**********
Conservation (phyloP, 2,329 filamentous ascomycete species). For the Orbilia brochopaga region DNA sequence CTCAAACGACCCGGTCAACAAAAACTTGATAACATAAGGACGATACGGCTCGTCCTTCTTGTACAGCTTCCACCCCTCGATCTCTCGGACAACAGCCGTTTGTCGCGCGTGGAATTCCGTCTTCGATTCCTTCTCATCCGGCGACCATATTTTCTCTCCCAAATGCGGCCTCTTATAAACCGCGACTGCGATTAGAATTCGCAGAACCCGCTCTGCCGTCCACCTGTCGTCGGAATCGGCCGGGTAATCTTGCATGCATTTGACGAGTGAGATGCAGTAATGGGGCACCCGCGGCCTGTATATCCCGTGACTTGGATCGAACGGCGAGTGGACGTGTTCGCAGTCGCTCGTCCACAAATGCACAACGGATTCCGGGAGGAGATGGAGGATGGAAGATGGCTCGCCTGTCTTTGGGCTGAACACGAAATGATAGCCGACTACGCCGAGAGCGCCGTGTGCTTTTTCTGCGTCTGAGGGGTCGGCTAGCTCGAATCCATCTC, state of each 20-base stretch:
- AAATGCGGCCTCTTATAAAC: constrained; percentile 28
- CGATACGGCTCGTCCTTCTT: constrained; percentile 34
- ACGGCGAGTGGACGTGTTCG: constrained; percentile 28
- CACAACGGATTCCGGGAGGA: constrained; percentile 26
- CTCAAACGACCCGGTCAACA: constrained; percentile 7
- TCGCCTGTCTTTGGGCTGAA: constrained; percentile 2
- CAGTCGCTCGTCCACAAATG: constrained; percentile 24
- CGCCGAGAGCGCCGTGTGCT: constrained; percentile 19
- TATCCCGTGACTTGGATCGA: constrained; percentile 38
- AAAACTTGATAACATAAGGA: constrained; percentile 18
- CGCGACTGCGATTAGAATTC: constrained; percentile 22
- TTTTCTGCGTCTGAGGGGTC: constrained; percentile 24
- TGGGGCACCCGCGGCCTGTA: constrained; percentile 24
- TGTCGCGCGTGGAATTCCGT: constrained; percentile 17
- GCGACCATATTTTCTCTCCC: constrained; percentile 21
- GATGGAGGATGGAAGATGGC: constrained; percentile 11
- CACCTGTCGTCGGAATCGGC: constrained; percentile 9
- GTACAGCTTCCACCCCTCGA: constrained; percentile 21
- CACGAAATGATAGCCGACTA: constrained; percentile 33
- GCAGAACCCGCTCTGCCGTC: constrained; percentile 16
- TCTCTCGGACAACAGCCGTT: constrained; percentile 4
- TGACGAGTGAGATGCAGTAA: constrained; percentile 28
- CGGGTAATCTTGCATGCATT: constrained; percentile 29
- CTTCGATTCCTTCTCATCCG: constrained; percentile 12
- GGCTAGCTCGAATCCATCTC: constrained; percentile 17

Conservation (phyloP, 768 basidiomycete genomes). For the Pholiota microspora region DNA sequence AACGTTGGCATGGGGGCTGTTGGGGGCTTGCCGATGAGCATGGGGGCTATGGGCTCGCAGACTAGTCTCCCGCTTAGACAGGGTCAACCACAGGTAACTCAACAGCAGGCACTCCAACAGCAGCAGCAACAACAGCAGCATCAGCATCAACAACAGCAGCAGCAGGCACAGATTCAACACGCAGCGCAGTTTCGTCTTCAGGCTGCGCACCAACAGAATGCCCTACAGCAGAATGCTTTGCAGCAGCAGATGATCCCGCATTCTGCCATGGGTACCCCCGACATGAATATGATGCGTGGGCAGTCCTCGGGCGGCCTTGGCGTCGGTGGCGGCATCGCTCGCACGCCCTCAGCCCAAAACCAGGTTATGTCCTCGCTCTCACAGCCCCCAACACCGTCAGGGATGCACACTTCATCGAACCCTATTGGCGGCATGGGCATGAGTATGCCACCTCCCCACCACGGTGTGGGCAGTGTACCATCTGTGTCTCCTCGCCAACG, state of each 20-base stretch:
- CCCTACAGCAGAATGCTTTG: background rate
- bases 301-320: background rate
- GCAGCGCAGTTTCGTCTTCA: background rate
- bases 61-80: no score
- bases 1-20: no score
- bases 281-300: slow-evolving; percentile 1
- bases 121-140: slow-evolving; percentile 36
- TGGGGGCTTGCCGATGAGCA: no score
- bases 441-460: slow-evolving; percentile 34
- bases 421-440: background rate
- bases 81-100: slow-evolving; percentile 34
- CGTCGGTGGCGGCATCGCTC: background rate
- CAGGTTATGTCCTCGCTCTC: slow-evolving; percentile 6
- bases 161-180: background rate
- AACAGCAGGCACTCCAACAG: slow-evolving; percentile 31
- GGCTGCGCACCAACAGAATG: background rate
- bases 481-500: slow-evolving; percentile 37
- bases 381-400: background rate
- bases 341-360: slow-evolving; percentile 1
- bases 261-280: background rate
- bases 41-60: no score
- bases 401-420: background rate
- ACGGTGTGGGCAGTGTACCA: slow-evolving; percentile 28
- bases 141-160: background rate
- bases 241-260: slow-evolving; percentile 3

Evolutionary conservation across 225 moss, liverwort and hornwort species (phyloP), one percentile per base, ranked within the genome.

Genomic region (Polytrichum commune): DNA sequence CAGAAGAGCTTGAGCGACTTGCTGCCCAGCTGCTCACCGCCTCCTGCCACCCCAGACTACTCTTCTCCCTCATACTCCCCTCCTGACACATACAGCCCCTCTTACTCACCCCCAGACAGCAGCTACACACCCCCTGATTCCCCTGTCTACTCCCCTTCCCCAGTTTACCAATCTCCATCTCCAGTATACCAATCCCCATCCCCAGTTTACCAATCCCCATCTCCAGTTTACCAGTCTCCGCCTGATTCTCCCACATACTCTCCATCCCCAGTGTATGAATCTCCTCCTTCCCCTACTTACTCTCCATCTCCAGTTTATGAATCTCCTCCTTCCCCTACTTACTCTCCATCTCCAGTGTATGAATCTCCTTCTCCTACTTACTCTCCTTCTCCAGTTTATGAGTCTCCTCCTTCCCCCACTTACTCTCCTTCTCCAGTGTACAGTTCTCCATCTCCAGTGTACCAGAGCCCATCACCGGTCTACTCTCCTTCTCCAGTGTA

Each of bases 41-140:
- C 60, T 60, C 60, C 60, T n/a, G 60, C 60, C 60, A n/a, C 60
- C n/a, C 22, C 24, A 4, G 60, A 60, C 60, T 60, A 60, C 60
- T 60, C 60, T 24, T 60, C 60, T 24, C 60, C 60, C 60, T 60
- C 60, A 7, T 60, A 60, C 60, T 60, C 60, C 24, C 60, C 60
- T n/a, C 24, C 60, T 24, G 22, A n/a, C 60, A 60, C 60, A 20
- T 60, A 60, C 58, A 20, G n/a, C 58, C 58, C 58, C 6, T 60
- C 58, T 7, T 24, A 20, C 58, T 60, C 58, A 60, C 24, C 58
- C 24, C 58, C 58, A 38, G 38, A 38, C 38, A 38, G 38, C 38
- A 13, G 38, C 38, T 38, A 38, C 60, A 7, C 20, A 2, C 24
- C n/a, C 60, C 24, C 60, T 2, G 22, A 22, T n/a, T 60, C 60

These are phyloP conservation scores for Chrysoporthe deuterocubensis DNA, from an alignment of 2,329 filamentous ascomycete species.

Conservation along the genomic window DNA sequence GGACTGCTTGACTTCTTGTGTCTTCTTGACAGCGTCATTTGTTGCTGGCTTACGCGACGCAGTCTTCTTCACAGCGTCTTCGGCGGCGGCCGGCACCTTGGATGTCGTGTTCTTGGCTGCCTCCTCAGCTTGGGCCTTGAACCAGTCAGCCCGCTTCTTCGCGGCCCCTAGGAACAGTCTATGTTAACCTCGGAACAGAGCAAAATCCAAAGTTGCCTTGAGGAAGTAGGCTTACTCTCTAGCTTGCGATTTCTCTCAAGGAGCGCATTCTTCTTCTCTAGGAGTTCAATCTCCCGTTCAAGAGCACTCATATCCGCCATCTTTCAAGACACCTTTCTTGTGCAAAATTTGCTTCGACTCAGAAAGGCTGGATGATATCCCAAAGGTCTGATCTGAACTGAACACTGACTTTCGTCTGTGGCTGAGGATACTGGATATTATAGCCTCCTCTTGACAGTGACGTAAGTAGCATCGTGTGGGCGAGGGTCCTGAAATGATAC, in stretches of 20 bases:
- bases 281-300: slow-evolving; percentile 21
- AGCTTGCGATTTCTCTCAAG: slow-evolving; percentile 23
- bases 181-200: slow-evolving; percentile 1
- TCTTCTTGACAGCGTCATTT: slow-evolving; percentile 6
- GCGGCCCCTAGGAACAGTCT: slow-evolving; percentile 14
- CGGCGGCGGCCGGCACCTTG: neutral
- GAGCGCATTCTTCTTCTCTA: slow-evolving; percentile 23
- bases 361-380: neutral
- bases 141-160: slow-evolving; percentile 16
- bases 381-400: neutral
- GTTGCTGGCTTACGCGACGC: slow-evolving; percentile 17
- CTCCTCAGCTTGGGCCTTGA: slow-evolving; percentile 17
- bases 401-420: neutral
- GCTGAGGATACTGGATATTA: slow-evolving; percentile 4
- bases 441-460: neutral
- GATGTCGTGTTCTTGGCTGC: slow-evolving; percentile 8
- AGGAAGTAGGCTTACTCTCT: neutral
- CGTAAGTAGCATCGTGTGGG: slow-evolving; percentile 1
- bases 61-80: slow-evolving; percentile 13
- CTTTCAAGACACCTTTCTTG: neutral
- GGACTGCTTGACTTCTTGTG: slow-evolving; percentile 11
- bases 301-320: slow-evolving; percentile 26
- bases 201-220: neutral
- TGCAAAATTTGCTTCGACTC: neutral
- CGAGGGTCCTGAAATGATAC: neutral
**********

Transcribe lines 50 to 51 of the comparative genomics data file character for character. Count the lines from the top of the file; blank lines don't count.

- ACGGTGTGGGCAGTGTACCA: slow-evolving; percentile 28
- bases 141-160: background rate